Wikileaks throws light on an ultra-secret treaty
Some fifty countries are engaged in the negotiation of a secret treaty that will put an end to what little is left of democracy and free trade at a world level.
Panama and another fifty countries are engaged in the negotiation of a secret treaty that will put an end to what little is left of democracy and free trade at a world level. North American and European officials advise their counterparts. Everything indicates that this operation is being developed regardless of the laws of the countries involved. At present, the US Congress is legislating to create a juridical framework for the new body. In the case of Panama and the majority of the countries that are taking part in these negotiations, there is no information as to what is being legislated.
Wikileaks is revealing, through a world-wide journalistic network at their disposition, the content of these clandestine negotiations among some 50 governments to establish a neo-liberal planetary alliance, the Trade in Services Agreement (TiSA). The agreement on the interchange of services is not only being negotiated in the most absolute secrecy, but also intends to maintain its secrecy during the first five years of its operation.
The level of concealment of the TiSA – which covers telecommunications, electronic commerce and financial services, as well as insurance and transportation – is superior to that of the Trans Pacific Partnership Agreement between Washington and their Asian associates. Wikileaks revealed secret documents that expose the construction of a set of norms and rules designed to evade state regulations on the global market.
If the treaty is not to be known for years, the governments that implement it will not need to be accountable. According to well-informed sources, the fraudulent intention of these clandestine negotiations is obvious in view of its unashamed violation of the Vienna Convention on the Law of Treaties.
Up to now, the Latin American governments involved in the secret negotiations of TiSA include Panama, Chile, Colombia, Costa Rica, Mexico, Paraguay and Peru. The texts of the secret negotiation of TiSA divulged by Wikileaks show that what is involved is the elimination of all control over financial services. It was precisely the derivatives or CDS (credit default swaps) – nothing less than bets on possible bankruptcies – that generated the stock market bubble that exploded in 2007-2008 and put an end to the capitalist financial system as we have known it. The collapse obliged Washington to inject trillions of dollars from public funds into the biggest banks to avoid bankruptcies.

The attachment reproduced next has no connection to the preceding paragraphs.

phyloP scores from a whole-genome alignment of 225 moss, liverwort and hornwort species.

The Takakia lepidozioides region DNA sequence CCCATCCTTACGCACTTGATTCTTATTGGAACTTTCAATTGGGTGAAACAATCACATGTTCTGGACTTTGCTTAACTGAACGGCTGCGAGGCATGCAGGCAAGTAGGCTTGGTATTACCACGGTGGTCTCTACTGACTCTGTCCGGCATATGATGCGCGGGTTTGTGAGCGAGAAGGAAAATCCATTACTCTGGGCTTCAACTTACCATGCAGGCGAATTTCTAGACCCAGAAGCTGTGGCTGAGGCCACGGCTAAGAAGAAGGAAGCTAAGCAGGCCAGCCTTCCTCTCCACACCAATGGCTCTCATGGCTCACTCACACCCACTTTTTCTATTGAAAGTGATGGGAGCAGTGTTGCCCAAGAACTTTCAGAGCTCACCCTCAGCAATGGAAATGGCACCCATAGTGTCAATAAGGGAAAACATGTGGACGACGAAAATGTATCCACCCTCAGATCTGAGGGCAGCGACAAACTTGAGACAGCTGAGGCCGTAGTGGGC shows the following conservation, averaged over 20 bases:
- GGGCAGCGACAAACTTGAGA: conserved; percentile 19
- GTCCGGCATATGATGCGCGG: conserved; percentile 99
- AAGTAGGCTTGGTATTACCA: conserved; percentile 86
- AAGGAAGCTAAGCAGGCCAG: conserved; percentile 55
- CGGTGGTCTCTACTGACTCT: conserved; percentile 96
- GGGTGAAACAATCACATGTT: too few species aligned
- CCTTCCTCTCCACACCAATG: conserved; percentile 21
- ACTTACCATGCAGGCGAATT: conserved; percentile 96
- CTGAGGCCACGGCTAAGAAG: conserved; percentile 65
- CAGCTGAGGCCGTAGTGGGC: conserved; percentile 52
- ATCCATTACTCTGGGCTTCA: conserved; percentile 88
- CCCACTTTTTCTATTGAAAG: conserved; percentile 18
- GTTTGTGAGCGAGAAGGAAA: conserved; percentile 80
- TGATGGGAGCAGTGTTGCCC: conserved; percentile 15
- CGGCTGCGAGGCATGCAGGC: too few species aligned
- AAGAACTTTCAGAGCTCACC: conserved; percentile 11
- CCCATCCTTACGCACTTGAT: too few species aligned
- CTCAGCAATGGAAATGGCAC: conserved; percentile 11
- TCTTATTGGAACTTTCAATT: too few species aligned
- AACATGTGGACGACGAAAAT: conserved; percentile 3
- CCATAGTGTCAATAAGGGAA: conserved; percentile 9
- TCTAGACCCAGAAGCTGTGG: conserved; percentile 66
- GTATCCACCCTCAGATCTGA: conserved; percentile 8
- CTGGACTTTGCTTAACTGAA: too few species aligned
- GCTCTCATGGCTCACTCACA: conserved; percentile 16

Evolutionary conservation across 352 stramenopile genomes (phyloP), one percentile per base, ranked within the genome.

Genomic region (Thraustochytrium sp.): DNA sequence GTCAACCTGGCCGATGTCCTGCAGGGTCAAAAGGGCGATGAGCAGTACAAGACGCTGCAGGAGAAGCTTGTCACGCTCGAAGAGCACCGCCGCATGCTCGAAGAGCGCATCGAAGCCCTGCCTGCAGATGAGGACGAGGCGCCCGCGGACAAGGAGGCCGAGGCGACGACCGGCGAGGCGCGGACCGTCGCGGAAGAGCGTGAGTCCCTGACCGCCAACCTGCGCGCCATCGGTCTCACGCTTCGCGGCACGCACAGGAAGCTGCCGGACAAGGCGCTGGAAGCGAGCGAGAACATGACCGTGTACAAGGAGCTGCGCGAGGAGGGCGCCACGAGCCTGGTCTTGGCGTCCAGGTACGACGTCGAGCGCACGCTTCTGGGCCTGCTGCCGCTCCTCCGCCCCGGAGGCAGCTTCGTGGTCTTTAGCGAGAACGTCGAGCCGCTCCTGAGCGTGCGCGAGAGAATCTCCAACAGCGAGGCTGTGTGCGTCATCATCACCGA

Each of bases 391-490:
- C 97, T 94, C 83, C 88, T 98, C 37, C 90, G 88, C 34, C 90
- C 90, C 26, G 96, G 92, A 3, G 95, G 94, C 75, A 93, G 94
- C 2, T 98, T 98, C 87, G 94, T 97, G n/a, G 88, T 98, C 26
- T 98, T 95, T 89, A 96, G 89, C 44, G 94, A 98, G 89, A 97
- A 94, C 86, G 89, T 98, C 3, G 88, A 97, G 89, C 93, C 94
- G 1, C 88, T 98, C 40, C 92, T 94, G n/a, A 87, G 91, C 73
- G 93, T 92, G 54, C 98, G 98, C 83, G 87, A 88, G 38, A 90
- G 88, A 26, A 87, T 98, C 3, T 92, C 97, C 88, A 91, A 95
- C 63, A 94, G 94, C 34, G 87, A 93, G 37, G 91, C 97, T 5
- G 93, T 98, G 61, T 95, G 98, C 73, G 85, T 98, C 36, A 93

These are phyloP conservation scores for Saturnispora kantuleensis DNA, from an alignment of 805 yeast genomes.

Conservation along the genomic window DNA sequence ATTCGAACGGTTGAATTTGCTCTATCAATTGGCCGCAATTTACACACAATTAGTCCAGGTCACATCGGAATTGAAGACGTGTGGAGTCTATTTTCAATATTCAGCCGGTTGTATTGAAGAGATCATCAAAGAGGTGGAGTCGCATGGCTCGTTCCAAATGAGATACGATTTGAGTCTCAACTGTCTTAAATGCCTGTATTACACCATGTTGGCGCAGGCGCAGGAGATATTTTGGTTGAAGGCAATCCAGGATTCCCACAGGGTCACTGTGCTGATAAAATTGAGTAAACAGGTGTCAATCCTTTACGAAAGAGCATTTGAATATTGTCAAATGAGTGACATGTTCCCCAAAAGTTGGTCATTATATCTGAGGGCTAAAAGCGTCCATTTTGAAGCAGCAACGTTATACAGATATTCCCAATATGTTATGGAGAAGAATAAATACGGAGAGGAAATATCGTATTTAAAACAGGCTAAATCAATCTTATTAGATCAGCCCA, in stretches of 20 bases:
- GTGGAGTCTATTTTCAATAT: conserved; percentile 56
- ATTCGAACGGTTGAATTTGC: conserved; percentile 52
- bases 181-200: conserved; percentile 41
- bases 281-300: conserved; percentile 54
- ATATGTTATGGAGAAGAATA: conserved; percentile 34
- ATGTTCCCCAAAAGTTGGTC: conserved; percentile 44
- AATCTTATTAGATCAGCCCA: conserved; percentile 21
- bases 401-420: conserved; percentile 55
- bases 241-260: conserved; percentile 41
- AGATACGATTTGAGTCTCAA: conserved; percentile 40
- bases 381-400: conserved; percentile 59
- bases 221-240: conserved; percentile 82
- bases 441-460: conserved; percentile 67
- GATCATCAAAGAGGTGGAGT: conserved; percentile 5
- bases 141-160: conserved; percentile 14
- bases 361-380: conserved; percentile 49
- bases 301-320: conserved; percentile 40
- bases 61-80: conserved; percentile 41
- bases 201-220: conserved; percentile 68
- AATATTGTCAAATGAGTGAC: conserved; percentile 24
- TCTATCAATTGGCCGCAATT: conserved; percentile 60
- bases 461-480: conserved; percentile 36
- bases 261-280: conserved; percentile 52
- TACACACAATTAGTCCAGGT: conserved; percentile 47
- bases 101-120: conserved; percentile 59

Wikileaks had access to internal notes on the negotiations with Israel and Turkey for their adhesion to the secret treaty, something that was denied to China and Uruguay when they requested them, probably due to a fear that they might have leaked the contents when they discovered what was involved. The list of Latin American governments taking part in TiSA is revealing. They are all faithful allies of the United States. The ALBA countries, as well as Brazil, Argentina and others in which Washington does not confide, are excluded.
The most incredible aspect of the TiSA is that total transparency will be demanded of countries that are not part of the secret treaty. The countries that are not part of the intimate circle, must reveal ahead of time and open to discussion all the regulations and rules that that they propose to apply, thus ensuring that the big corporations have time to counter, modify or prevent these sovereign decisions in accord with their interests.
TiSA will take into account all the demands of the financial industry of Wall Street and the City of London, as well as the interests of the big global corporations, for whom the treaty is not secret but a product of their own creation. According to the Professor of Law of the University of Aukland (New Zealand), Jane Kelsey, 'the great danger is that TiSA will prevent governments from strengthening the rules to control the financial sector".
Designed in close consultation with the capitalist financial sector on a global scale, the TiSA will oblige the signing governments to strengthen and widen the stock market deregulation and liberalization that sparked the crisis. In addition, governments will be deprived of the right to maintain and control financial data in their territories. Moreover, they will be obliged to accept toxic credit derivatives and be prevented from adopting measures to avoid other crises created by neo-liberalism. And all this will be imposed by secret agreements, so that public opinion will be unable to find out what are the true causes of the ruin of their countries.
(Translated by Jordan Bishop for ALAI).
- Marco A. Gandásegui, Jr., professor of Sociology, University of Panama and researcher associated with the Centro de Estudios Latinoamericanos Justo Arosemena (CELA).
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